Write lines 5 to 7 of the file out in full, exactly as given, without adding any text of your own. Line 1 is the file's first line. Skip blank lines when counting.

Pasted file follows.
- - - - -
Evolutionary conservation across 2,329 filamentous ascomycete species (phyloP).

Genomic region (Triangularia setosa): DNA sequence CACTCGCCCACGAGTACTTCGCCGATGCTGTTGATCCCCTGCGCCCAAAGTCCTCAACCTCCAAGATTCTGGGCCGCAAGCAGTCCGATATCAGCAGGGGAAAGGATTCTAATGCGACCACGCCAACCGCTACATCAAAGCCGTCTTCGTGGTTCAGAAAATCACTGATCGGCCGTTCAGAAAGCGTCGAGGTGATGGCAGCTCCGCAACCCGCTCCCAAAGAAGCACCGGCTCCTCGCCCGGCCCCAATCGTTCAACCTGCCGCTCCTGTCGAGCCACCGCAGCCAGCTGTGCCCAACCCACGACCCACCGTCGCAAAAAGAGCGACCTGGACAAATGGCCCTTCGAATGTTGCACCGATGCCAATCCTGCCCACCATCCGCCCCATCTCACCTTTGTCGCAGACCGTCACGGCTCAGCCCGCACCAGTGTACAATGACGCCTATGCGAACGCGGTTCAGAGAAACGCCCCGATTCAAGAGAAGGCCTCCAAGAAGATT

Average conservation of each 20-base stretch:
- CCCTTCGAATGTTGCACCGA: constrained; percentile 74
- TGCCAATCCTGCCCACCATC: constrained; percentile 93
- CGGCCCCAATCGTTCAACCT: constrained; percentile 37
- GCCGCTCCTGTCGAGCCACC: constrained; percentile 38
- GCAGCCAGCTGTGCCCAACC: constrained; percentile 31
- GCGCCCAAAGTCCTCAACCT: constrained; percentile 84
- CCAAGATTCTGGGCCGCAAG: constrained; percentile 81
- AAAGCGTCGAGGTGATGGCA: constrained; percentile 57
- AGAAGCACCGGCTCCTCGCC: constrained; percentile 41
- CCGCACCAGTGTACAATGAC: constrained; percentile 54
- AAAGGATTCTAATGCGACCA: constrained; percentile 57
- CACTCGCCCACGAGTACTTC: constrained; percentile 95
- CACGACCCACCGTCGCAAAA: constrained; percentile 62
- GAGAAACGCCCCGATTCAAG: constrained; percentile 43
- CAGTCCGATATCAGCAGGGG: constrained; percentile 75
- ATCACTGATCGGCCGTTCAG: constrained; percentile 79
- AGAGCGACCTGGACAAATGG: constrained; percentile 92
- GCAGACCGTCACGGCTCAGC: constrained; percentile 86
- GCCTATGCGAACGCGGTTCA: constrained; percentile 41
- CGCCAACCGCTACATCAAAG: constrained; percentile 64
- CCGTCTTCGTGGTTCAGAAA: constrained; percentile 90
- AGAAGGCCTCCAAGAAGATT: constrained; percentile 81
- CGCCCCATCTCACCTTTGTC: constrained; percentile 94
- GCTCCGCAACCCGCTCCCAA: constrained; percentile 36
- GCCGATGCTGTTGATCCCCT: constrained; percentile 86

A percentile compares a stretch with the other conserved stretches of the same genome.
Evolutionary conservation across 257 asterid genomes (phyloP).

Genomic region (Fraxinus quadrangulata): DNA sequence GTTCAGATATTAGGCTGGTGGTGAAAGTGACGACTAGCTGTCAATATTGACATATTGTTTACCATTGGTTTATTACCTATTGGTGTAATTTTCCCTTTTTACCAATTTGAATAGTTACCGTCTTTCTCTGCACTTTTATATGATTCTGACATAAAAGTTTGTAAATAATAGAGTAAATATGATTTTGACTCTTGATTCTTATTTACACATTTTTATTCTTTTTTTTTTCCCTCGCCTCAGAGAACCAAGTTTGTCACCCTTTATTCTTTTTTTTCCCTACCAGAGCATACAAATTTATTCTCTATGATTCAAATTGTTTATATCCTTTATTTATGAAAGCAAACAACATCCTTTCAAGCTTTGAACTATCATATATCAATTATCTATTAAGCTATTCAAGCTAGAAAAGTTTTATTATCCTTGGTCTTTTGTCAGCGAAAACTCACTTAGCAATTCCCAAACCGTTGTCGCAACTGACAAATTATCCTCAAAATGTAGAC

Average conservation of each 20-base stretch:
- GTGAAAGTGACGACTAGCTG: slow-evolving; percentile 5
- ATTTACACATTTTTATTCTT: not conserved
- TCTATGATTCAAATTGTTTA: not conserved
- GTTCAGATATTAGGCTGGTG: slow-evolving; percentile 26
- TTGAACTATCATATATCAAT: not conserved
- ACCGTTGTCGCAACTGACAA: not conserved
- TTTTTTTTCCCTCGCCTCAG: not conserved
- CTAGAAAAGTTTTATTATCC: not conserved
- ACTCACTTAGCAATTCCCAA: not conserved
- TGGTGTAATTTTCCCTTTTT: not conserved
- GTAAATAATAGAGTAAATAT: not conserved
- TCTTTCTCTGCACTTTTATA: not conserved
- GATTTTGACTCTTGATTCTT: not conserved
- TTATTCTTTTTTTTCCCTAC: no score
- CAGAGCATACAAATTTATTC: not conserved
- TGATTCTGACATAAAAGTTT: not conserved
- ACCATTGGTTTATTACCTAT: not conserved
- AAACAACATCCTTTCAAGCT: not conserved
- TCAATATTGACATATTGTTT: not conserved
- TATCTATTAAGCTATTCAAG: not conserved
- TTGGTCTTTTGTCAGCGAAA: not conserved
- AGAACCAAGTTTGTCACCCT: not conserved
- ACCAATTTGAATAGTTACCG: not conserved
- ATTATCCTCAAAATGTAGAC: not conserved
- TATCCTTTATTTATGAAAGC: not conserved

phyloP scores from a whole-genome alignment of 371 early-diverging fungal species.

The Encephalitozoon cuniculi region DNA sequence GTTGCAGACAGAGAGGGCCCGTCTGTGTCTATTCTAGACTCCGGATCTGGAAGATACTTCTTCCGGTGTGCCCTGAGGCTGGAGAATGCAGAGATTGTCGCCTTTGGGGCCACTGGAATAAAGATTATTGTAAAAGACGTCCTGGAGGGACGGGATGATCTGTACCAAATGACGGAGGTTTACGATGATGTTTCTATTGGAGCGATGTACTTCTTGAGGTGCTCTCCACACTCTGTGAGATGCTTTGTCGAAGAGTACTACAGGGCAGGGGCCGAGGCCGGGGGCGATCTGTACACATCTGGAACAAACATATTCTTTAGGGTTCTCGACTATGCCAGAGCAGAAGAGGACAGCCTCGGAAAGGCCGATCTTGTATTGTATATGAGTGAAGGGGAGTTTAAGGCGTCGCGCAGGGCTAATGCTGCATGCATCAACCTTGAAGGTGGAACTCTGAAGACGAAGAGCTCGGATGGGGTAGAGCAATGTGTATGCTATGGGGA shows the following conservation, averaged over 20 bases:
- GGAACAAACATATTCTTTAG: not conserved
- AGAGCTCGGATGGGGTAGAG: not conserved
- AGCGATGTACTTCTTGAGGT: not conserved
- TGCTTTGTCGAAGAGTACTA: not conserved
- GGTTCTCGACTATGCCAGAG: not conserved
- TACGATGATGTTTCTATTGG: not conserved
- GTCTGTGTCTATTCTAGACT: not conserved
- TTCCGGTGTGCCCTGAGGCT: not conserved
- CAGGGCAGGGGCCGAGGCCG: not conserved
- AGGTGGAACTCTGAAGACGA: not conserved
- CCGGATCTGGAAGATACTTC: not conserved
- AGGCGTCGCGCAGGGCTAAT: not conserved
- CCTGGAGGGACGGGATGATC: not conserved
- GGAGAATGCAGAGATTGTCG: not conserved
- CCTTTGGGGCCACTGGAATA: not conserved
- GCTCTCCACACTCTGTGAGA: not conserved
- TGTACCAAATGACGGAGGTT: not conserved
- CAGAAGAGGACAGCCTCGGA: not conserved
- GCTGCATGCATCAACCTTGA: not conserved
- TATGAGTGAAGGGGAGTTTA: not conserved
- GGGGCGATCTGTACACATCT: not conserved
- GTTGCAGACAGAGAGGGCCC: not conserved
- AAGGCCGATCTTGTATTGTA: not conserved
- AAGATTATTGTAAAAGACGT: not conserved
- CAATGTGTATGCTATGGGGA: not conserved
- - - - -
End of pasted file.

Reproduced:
- TGCCAATCCTGCCCACCATC: constrained; percentile 93
- CGGCCCCAATCGTTCAACCT: constrained; percentile 37
- GCCGCTCCTGTCGAGCCACC: constrained; percentile 38